What Con Men Can Teach Us About Trust

Regular Trust Matters readers know I speak positively about trust. But there is no trust without risk. Trust can be misplaced, or abused. Bad consequences ensue.

Thanks to prodding from regular reader Martin Dalgleish, I think it’s time to explore the dark side of trust. Trust can be violated at a personal level; at an institutional and societal level; and, of particular interest to this blog, in the realms of advice-giving and sales.

Let’s start with the personal level in this post.

“Clark Rockefeller” was in the news this summer for kidnapping his own daughter. Turns out his real name wasn’t Rockefeller. In fact, very little that people thought about him turned out to be real.

Rockefeller is one version of a con man. The Boston Globe’s Boston.com does a nice job of explaining how it is that he fooled so many people—two wives, the social elites of Greenwich and San Marino, California, brokerage firms—into believing that he was a wealthy heir of the Rockefeller fortune.

But how?

From the article:

We size up someone’s trustworthiness within milliseconds of meeting them…it’s the first thing we decide about a person, and once decided, we do all kind of elaborate gymnastics to believe in people….As in other cognitive shorthands, we make these judgments quickly and unconsciously.

Yet human society would not exist without trust…The art of the con is based on a variation of this idea: that trust is more reflexive than skepticism. Once people form an initial impression of someone or something, they seem to have a hard time convincing themselves that what they once believed is actually untrue.

More bad news: research suggests our “trust" is based on things like cheekbone shape and eyebrow arc.

You can fake trust. It’s not easy, but it can be done. There are plenty of slicksters slinging get-rich-quick schemes—the same names appear in boiler-room stock sales, then in death annuities, then in condos, then in no-doc loans. These con men are talented cynics.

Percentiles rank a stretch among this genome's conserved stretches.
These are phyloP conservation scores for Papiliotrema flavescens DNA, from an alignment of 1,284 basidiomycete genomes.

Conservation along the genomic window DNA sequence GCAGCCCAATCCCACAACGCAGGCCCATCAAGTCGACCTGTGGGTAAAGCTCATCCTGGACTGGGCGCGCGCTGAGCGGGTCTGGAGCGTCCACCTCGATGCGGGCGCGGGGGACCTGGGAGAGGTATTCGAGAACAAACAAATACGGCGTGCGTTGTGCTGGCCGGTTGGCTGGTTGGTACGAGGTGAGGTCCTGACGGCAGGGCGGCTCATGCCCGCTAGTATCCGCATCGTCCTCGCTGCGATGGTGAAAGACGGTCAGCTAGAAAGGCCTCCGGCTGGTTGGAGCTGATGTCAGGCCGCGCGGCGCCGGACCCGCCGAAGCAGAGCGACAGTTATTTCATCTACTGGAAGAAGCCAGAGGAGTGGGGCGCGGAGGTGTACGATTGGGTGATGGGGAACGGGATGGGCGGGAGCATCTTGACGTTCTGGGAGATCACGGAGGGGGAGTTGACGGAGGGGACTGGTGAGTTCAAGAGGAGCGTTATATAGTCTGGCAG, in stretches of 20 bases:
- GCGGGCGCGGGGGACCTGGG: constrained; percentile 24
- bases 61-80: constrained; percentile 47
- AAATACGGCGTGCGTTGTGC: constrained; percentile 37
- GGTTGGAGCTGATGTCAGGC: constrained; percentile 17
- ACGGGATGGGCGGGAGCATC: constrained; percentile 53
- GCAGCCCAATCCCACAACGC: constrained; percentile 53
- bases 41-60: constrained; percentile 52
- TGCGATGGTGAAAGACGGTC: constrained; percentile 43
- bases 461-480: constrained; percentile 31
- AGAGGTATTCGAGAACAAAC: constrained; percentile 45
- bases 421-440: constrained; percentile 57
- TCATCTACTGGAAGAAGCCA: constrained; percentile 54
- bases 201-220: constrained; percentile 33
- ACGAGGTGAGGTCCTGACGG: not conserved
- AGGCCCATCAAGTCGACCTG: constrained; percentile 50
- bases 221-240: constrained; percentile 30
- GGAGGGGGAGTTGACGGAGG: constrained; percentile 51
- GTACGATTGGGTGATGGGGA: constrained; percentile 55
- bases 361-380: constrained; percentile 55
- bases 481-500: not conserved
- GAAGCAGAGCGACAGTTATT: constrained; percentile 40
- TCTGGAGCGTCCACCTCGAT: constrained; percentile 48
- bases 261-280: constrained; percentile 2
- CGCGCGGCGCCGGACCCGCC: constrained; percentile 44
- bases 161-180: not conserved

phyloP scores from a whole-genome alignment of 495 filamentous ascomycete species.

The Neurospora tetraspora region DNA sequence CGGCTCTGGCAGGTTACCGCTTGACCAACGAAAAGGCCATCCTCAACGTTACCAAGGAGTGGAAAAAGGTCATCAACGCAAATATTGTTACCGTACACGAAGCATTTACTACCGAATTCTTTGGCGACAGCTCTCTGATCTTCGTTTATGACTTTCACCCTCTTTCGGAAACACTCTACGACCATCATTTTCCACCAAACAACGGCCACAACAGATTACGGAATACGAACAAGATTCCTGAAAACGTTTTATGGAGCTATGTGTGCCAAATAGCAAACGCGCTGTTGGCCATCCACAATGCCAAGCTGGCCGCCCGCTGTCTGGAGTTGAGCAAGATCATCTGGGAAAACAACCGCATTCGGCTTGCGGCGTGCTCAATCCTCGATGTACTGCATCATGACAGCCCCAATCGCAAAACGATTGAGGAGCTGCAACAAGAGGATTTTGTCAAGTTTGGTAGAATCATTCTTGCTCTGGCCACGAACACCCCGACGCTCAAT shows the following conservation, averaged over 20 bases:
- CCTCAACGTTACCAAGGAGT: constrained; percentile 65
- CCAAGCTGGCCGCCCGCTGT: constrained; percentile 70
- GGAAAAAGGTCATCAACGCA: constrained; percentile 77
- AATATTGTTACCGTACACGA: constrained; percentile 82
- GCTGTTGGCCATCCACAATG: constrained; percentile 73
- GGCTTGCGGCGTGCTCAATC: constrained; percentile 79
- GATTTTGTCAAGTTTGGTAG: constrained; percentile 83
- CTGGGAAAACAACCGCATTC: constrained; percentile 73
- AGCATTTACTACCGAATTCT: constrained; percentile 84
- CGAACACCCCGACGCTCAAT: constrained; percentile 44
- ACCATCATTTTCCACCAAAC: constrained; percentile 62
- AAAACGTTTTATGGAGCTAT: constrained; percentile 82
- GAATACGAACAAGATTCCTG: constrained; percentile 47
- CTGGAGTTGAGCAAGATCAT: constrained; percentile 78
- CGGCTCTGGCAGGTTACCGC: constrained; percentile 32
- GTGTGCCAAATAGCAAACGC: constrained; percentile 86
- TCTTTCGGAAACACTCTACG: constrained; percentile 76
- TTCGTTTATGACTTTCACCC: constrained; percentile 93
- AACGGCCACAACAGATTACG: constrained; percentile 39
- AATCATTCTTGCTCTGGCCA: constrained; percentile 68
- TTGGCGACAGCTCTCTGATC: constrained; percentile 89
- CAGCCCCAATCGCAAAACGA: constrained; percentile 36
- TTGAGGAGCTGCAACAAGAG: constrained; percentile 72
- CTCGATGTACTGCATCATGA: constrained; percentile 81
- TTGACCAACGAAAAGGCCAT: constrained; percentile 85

Hollywood romanticizes the con man in movies like The Sting and Paper Moon; like the whore with a heart of gold (Pretty Woman), it’s a Hollywood fairytale feel-good staple.

The feel-good myth here is that once we uncover everyone’s true motives, the con will be revealed. It was either a real con by a black-hat Evil One; or a pseudo-con by the true white hat who is simply avenging a deeper wrong (Batman, Zorro). Motives determine all in this fairy-tale view of trust.

But here it gets tricky. In truth, the best con cons the con artist as well as the mark.

Most actors try to find a part of themselves that can relate to their character—then act from that deeply-felt affinity. Most salespeople are good at believing in what they’re selling. Most demagogues are true believers.

What we learn from the movies—and from politics, and religion—is that revealing true motives will reveal the con. Ah, so sorry, not true. The best con incorporates sincerity.

A fool who believes he can trust a sincere con is simply a misguided fool. Sincerity may be a necessary condition for trusting someone; it surely is not a sufficient condition. Worse yet, it’s not even a high hurdle to overcome. It ain’t that hard to believe.

The best way to be trusted is still to be trustworthy. And if you’re looking to trust, be careful of using sincerity as a shortcut. As George Burns once said, “The most important thing in life is sincerity; if you can fake that, you’ve got it made.” And the easiest way to fake sincerity is to simply believe your own con.

(Any political parallels the reader chooses to draw are entirely the reader’s own responsibility).